The concert started at 3 pm, and since the lead performer was country music super-duper star Toby Keith, you had to know it would be busy. That meant getting up at around 10 am. Remember how I bragged about working nights? Yeah, I take that back. Four-alarm hangover from the Jaeger and Tequila, plus having to drive 45-minutes to Mannheim, then throw in Jodie talking about breaking the bed with her boyfriend Saturday night after my several months long draught, and Sunday wasn’t starting off very well. We got to Mannheim, and parked our cars, then started walking to the flight line where the concert would be held. Little did we know that the flight line was about 1,256 miles from where we parked. After getting into the concert area, Jodie got a call from her Army buddies who wanted us to come drink with them at their cars. Since it was only 12:15, we figured why not? Remember the 1,256 mile walk from our cars to the concert area? Well, the Army buddies parked double that away.

We finally found their cars and met some of the nicest people you’d ever hope to share a tailgate and beer with. Mike, Damion, Rick, and my favorite, the Albino Mexican, not to mention the two married couples who were wonderfully generous with their trucks, their music, and their coolers full of Mountain Dew, beer, and other stuff. We all sat around listening to country music (lots of Toby Keith) and talking. At around 2 we walked back to the concert area which was set up with about fifteen blue and white tents serving beer, soft drinks, water, food and souvenirs. There were sections set up for lawn chairs, standing areas, and even a kids area complete with a space jump. My buddy King called me on the phone, said he was at the concert and asked where I was. I told him I was near the tent serving German beer. King then proceeded to tell me (remember the fifteen tents all the same color?), “I’m near the blue and white tent.”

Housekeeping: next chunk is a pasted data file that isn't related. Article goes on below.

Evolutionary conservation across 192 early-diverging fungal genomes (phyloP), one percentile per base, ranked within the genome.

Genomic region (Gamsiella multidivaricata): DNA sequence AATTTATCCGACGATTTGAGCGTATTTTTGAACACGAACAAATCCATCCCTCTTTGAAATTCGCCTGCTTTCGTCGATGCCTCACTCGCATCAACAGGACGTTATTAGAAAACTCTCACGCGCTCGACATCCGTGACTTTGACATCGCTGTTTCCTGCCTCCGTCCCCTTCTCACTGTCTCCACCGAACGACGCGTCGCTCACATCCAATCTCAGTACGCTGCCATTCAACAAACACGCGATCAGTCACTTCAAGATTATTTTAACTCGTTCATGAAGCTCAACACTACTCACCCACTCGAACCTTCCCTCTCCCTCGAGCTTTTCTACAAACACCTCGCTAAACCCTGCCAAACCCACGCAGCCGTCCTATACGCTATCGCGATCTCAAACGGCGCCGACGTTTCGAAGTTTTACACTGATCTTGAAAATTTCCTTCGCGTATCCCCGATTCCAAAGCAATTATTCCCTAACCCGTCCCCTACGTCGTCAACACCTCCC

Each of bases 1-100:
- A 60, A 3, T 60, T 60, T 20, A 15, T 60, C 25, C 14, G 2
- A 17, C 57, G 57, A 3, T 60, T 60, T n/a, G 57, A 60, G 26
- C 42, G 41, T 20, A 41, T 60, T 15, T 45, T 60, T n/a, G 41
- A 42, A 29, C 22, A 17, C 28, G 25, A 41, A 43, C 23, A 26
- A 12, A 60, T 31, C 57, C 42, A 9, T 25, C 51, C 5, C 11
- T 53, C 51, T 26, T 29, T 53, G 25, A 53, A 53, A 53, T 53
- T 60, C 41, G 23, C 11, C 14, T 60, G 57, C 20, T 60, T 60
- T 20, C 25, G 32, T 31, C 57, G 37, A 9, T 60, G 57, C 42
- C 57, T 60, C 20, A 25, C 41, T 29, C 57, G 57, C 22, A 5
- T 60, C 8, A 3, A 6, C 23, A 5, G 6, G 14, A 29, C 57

At 2:45, our group of about seven or eight guys and four girls (Shannon, Jodie, Jenny, and Cassie) made our way near the front. I thought that they were stupid to even attempt to get close to the front of the stage, but my new buddy Damion lived up to his future job as an Airborne Ranger by getting us about two rows from the front. Toby Keith is, in a word, amazing in concert. He started things out with such country party song like “Stays in Mexico”, “Little Less Talk”, and “I’m Just Talking About Tonight” which he masterfully turned into a call for a threesome with a girl and her sister. Four songs into the concert, the rain started. Nothing hard, but just enough to make you wish for an umbrella. I was wearing my red jacket with a hood, while my friend Jenny was only wearing a sleeveless top. Just as I pulled my hood over my Tony Stewart cap, appropriately, Toby launched into “How Do You Like Me Now?” Jenny wasn’t amused.